Actin on disease – Studying the pathobiology of cell motility using Dictyostelium discoideum

Carnell, M.J. and Insall, R.H. (2011) Actin on disease – Studying the pathobiology of cell motility using Dictyostelium discoideum. Seminars in Cell and Developmental Biology, 22(1), pp. 82-88. (doi: 10.1016/j.semcdb.2010.12.003)

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The actin cytoskeleton in eukaryotic cells provides cell structure and organisation, and allows cells to generate forces against membranes. As such it is a central component of a variety of cellular structures involved in cell motility, cytokinesis and vesicle trafficking. In multicellular organisms these processes contribute towards embryonic development and effective functioning of cells of all types, most obviously rapidly moving cells like lymphocytes. Actin also defines and maintains the architecture of complex structures such as neuronal synapses and stereocillia, and is required for basic housekeeping tasks within the cell. It is therefore not surprising that misregulation of the actin cytoskeleton can cause a variety of disease pathologies, including compromised immunity, neurodegeneration, and cancer spread. Dictyostelium discoideum has long been used as a tool for dissecting the mechanisms by which eukaryotic cells migrate and chemotax, and recently it has gained precedence as a model organism for studying the roles of conserved pathways in disease processes. Dictyostelium's unusual lifestyle, positioned between unicellular and multicellular organisms, combined with ease of handling and strong conservation of actin regulatory machinery with higher animals, make it ideally suited for studying actin-related diseases. Here we address how research in Dictyostelium has contributed to our understanding of immune deficiencies and neurological defects in humans, and briefly discuss its future prospects for furthering our understanding of neurodegenerative disorders.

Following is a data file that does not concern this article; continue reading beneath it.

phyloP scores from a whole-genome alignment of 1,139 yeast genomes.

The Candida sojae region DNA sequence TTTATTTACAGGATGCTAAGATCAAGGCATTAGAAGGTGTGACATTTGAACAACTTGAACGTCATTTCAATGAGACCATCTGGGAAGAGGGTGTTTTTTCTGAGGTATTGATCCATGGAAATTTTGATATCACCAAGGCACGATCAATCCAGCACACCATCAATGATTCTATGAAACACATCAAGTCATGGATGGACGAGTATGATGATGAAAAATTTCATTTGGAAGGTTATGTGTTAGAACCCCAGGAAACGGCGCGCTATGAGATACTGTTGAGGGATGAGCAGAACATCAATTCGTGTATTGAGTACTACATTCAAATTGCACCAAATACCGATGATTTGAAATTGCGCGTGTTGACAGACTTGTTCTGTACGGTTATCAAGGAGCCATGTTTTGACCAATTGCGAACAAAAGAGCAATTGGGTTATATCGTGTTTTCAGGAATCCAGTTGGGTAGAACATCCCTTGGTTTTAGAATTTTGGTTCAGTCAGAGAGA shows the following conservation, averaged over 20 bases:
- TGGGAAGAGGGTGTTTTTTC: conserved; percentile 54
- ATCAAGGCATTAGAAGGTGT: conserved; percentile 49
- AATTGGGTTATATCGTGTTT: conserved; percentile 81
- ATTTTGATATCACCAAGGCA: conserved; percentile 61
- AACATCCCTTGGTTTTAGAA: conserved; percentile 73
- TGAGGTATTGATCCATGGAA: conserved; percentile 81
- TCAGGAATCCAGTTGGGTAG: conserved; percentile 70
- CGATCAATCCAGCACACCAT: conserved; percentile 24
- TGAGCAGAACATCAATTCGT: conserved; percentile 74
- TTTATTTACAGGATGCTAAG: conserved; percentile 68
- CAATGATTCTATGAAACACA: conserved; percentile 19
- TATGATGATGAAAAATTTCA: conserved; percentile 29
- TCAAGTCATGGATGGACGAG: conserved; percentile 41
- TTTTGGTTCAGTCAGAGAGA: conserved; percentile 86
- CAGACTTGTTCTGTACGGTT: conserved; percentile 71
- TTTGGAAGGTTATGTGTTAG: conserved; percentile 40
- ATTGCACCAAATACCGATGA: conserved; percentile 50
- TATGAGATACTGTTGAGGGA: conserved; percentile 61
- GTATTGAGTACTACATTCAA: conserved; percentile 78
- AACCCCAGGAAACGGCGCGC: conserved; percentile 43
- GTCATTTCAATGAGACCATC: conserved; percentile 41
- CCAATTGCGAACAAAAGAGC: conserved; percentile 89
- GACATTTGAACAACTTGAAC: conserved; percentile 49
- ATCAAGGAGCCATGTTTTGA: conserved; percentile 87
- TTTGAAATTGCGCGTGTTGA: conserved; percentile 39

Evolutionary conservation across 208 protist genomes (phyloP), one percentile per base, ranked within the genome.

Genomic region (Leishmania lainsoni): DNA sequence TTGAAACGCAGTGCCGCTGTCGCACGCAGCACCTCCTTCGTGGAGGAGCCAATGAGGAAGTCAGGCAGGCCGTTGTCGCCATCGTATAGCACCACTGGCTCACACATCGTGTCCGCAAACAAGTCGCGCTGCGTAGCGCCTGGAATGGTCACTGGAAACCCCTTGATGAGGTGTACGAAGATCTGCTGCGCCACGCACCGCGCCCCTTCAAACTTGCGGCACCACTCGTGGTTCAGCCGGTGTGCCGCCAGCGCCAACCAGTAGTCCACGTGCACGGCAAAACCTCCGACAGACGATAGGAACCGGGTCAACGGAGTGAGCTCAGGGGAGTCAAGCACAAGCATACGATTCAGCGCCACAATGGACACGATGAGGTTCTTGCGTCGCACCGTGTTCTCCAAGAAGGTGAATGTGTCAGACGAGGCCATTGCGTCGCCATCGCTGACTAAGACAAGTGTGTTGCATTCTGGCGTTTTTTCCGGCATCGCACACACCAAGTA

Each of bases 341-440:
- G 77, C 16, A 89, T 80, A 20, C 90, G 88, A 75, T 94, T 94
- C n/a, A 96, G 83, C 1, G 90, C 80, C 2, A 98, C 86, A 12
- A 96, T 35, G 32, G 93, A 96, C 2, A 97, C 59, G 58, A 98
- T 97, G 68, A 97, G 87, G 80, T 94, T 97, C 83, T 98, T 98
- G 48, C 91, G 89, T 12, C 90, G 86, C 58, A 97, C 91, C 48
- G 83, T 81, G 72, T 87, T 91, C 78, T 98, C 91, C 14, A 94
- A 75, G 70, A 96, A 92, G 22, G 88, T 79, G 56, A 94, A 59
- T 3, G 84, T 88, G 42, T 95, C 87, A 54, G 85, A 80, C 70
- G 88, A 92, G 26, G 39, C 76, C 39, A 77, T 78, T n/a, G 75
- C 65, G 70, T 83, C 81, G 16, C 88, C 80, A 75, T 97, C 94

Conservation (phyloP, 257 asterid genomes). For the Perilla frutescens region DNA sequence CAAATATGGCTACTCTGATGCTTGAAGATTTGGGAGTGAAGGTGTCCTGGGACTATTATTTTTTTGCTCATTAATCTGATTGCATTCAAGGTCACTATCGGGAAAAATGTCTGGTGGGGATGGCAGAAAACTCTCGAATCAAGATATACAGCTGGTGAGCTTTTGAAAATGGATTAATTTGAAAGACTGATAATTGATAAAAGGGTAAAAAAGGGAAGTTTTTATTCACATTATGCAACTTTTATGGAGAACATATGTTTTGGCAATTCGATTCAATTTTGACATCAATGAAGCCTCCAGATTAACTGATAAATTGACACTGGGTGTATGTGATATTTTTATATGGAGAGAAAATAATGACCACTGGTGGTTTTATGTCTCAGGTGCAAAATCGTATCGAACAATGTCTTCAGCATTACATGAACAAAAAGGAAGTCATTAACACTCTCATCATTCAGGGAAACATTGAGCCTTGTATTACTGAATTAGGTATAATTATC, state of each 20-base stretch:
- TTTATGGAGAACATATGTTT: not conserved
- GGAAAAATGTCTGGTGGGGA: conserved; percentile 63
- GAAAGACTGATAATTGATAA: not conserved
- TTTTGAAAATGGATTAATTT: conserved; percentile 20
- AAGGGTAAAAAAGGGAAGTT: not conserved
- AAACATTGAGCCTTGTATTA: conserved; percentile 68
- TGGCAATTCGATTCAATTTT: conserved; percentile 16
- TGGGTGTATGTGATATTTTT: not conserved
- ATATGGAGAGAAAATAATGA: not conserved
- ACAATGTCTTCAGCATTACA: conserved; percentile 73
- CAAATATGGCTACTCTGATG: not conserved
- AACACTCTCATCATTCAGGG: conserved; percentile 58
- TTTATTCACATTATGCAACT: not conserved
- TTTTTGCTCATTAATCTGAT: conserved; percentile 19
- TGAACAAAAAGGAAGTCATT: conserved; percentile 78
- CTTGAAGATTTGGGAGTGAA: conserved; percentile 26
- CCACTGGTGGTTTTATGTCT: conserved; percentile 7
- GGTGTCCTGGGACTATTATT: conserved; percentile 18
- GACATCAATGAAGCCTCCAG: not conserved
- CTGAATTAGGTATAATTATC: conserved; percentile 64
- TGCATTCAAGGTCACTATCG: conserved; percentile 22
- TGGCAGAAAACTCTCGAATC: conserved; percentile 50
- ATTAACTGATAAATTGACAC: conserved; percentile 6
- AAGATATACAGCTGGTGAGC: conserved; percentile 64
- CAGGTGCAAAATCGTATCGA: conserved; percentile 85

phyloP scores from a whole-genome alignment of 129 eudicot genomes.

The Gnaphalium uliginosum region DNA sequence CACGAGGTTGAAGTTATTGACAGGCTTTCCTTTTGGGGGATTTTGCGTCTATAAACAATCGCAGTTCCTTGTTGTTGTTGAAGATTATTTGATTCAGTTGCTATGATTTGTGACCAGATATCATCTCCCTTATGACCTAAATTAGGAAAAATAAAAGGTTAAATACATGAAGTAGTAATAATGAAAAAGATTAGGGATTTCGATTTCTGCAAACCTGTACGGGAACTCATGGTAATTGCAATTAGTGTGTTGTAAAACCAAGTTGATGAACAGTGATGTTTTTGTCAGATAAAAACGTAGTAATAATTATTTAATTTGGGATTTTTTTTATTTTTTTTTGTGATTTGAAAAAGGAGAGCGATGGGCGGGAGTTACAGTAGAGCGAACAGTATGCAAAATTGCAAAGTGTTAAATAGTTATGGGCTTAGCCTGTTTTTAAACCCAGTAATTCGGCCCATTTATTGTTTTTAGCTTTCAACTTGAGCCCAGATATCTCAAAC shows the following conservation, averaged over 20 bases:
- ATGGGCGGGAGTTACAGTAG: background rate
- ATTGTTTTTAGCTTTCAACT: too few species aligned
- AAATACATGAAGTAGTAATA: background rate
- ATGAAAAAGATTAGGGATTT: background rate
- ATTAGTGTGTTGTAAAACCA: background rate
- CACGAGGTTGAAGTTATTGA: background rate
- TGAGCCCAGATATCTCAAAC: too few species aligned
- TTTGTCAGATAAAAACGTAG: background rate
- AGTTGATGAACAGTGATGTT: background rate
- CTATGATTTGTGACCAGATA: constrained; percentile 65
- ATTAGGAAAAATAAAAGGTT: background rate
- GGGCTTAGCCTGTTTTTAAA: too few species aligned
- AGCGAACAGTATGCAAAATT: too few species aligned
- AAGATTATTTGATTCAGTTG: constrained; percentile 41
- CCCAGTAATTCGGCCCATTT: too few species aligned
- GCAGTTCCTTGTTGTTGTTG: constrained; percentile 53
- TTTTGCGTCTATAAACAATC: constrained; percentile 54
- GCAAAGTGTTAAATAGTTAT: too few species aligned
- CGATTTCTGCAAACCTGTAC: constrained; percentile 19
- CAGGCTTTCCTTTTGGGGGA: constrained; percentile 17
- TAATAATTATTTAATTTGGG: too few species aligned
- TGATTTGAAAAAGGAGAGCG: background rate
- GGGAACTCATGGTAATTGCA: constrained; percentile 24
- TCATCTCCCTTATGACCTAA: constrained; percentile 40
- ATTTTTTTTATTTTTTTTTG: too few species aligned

Item Type:Articles
Glasgow Author(s) Enlighten ID:Insall, Professor Robert
Authors: Carnell, M.J., and Insall, R.H.
College/School:College of Medical Veterinary and Life Sciences > Institute of Cancer Sciences
Journal Name:Seminars in Cell and Developmental Biology

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